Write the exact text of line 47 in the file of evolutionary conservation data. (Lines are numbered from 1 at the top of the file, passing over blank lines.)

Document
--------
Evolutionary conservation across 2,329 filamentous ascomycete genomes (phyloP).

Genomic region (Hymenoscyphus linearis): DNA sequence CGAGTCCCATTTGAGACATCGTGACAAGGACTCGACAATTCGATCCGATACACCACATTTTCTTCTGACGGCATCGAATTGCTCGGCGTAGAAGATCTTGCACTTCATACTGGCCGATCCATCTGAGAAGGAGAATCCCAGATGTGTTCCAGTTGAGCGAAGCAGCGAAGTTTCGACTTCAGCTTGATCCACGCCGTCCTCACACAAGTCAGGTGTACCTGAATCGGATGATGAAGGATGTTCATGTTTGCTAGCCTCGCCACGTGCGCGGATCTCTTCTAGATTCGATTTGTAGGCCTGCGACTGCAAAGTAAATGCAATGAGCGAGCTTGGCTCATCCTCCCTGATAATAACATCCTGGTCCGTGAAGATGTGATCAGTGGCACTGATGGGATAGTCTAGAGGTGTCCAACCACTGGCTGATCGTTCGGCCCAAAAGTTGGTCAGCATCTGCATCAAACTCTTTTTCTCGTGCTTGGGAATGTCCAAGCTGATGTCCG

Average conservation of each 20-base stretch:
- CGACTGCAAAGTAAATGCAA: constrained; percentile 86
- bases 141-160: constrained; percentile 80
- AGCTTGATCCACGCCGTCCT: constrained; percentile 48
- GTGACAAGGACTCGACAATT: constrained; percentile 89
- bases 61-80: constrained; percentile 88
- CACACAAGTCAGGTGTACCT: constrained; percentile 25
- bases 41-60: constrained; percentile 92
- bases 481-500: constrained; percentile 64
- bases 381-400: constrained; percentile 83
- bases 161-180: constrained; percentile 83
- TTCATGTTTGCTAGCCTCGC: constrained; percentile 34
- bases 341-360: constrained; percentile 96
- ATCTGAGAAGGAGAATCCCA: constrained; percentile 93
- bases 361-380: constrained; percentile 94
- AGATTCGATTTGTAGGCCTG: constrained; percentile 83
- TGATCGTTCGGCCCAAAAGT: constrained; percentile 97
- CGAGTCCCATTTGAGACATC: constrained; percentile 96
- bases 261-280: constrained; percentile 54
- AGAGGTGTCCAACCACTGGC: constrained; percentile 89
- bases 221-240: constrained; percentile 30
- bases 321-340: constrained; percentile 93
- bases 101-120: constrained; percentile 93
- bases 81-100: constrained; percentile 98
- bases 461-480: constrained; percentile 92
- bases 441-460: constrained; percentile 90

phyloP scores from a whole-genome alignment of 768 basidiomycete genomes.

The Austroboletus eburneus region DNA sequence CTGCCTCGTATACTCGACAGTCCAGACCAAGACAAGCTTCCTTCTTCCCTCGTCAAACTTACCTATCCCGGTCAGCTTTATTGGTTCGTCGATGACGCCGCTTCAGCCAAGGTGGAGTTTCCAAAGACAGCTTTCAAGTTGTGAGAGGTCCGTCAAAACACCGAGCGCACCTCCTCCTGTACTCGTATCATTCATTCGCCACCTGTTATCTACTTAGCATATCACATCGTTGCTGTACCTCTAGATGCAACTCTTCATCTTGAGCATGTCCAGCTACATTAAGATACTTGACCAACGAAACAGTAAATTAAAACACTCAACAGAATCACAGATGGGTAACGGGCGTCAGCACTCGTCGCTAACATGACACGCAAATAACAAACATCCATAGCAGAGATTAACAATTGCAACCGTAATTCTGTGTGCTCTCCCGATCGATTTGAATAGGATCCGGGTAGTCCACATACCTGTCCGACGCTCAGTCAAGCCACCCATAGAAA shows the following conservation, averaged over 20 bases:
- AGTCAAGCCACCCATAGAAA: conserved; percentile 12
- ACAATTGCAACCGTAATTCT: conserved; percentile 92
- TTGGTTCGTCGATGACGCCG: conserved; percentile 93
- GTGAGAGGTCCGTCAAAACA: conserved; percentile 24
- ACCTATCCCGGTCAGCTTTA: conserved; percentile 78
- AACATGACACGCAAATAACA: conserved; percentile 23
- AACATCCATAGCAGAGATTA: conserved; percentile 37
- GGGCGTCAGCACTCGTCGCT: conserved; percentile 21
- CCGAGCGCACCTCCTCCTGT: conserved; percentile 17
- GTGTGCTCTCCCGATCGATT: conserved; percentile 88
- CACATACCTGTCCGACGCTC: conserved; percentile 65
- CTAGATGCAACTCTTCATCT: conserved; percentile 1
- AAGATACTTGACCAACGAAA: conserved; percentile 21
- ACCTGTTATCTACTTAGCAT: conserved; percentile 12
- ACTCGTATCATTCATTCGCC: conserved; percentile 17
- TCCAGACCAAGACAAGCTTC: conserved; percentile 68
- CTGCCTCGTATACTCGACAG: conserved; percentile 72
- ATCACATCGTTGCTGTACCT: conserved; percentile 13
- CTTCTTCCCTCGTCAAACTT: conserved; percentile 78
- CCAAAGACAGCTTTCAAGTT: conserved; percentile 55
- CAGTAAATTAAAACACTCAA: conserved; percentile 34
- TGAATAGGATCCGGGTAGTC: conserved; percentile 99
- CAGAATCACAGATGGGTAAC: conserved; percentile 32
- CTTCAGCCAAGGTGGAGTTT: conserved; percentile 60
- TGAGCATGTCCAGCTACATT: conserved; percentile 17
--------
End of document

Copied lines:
- CTGCCTCGTATACTCGACAG: conserved; percentile 72